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Politics

This NYT reporter gets schooled in American labor demands and wages

(Photo by Chip Somodevilla/Getty Images)

There’s a skilled labor shortage in the United States, which President Donald Trump, Senator Tom Cotton (R-Ark.), and Senator David Perdue (R-Ga.) are attempting to address with immigration policy reform.

The Reforming American Immigration for a Strong Economy Act, or RAISE Act, was introduced Wednesday, followed by a presser with Stephen Miller, a White House senior policy adviser. He was asked a series of agenda-driven questions by those in attendance, particularly from CNN’s Jim Acosta and the New York Times' Glenn Thrush.

Miller was explaining the point system RAISE uses to prioritize the distribution of work visas. In order to reduce “overall immigration numbers to limit low-skilled and unskilled labor entering the United States,” according to a White House press release, points will be awarded to applicants based on education, English-language ability, substantial job offers from the U.S., past achievements, and “entrepreneurial initiative.”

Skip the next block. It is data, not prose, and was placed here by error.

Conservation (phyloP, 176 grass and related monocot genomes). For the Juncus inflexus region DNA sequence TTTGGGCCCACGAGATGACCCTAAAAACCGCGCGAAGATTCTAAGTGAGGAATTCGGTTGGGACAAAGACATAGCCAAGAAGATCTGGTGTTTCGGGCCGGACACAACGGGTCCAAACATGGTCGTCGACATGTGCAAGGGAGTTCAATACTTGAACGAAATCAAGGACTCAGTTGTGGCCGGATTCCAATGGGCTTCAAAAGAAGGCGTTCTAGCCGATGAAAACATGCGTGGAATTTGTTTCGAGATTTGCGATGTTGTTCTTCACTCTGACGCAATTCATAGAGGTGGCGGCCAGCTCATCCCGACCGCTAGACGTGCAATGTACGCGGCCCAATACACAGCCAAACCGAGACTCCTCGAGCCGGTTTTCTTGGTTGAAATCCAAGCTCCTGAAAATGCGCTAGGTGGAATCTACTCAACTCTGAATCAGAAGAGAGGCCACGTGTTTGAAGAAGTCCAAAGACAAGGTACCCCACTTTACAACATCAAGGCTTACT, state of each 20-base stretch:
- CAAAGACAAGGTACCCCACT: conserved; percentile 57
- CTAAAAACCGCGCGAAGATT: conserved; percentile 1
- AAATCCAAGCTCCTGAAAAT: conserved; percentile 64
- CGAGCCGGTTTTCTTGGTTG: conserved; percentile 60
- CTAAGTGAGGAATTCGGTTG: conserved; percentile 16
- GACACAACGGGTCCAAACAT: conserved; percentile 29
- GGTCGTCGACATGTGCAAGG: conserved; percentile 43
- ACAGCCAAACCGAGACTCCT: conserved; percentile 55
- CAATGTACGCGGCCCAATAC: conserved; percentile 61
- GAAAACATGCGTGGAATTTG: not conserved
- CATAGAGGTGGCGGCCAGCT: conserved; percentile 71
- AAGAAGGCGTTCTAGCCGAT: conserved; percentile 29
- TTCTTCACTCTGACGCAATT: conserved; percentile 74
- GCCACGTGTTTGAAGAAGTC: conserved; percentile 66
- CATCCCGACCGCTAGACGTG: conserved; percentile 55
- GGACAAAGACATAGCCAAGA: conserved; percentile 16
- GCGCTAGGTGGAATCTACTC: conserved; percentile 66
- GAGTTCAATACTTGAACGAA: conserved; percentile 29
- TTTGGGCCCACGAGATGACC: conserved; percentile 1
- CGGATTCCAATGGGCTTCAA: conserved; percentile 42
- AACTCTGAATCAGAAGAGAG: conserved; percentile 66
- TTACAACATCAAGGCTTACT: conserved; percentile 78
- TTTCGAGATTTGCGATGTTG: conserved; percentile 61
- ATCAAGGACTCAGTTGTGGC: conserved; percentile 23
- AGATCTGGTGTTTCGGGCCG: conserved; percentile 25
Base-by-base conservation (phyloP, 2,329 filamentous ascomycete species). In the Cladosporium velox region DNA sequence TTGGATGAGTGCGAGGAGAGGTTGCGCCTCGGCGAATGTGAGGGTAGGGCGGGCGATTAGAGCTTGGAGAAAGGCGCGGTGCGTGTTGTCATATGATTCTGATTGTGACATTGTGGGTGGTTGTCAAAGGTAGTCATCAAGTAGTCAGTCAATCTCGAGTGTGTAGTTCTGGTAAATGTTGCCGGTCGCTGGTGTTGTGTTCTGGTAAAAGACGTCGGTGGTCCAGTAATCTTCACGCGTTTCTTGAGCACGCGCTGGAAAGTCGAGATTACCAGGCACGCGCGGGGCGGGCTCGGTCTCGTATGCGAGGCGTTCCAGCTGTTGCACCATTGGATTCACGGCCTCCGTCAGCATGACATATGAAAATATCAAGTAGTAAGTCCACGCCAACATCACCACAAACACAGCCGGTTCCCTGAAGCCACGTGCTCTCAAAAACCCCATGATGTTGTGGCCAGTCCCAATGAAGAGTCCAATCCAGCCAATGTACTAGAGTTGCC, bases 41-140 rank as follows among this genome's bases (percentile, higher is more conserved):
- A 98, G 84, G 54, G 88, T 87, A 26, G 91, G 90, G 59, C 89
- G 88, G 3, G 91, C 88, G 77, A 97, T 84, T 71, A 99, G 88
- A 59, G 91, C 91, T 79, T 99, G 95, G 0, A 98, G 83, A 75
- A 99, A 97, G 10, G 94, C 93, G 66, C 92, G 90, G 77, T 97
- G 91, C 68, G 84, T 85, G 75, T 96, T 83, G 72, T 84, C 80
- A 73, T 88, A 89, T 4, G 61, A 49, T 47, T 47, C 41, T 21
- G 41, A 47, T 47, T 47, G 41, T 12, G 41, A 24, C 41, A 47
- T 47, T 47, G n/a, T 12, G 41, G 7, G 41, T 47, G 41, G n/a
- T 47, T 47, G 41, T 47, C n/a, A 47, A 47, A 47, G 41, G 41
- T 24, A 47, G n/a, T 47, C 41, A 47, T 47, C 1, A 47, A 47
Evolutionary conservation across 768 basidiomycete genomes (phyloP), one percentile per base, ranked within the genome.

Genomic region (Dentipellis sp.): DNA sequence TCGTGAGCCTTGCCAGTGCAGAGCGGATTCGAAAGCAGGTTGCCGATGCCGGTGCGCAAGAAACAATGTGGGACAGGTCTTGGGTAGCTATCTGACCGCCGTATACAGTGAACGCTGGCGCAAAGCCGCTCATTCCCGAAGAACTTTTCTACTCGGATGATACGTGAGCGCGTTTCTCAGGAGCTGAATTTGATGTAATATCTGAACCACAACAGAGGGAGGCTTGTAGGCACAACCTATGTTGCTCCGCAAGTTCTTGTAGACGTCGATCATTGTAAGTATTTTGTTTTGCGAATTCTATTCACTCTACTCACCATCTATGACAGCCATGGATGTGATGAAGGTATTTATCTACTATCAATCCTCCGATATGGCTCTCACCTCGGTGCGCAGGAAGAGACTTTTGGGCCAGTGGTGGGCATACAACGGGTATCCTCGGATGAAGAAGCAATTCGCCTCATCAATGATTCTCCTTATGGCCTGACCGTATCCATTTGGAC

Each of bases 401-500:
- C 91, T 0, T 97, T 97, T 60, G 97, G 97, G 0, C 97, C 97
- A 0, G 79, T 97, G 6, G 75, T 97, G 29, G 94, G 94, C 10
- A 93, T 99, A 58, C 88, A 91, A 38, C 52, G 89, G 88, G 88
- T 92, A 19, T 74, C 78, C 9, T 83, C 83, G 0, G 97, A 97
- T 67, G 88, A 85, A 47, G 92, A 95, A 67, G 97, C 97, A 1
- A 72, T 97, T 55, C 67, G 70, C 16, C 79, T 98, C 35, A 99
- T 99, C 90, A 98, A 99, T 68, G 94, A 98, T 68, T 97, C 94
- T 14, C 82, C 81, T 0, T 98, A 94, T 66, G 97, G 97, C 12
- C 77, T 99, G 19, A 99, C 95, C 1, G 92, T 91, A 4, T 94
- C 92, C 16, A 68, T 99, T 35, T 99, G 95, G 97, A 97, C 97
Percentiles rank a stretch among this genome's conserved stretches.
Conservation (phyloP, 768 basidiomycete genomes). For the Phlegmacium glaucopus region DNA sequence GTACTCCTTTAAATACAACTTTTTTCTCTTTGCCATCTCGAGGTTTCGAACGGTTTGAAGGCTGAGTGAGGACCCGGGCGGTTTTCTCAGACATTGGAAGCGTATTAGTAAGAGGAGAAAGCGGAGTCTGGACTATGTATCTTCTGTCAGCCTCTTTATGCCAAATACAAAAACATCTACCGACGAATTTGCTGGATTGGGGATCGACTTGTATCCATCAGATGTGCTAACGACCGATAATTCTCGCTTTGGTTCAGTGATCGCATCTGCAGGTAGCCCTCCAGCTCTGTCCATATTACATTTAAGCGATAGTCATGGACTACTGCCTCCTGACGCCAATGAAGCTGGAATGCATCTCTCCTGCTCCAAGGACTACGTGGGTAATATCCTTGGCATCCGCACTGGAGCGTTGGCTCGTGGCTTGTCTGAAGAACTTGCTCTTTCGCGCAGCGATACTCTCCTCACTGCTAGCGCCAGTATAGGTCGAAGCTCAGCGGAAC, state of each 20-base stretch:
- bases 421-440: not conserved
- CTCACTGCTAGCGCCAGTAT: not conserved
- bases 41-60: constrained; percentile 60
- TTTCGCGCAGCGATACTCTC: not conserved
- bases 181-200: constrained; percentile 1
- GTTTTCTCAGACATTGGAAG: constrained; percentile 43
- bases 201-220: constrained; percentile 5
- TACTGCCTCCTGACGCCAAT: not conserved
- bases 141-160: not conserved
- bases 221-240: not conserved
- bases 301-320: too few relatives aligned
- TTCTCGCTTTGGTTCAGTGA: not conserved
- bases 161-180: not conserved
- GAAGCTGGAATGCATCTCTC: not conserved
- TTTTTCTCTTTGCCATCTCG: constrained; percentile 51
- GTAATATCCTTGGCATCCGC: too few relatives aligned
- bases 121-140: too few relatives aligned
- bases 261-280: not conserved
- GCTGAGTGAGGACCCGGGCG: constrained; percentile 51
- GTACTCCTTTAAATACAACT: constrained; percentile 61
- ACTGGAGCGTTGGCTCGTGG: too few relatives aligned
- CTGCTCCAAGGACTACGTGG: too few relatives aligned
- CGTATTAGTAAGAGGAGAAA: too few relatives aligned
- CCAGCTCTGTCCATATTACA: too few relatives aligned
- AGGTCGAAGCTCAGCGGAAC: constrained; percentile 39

Thrush wanted Miller to explain “a correlation between low skilled immigration and the loss of jobs for native workers.” Miller then referenced the U.S. Civil Rights Commission and the Center for Immigration Studies, adding in the spirit of common sense, “Why do special interests want to bring in more low skilled workers?”

Thrush pointed out that's not what he was asking for, prompting Miller to retort, “It’s pretty clear, Glenn, that you’re not asking for common sense.” He later gave an example with which the Times might be able to identify:

“Glenn, maybe we'll make a carve-out in the bill that says the New York Times can hire all the less skilled, low-paid workers from other countries, and see how you feel then about low wage substitution. This is a reality that’s happening in our country.”

Miller then explained more seriously that handing out visas to low-skilled laborers from outside the U.S. makes no sense when America has no shortage of people for such jobs, stating that 25 percent of people between the ages of 25 and 54 are unemployed. He also gave a detailed analysis of how the influx of unskilled labor affects wages and economic growth.

Chris Salcedo thought on Thursday’s “Chris Salcedo Show” that maybe the question to reporters such as Thrush and Acosta should be, “Why is there prejudice against the high skilled workers who want to come to the United States?”

To see more from Chris, visit his channel on TheBlaze and listen live to “The Chris Salcedo Show” weekdays 2–5 p.m. ET, only on TheBlaze Radio Network.

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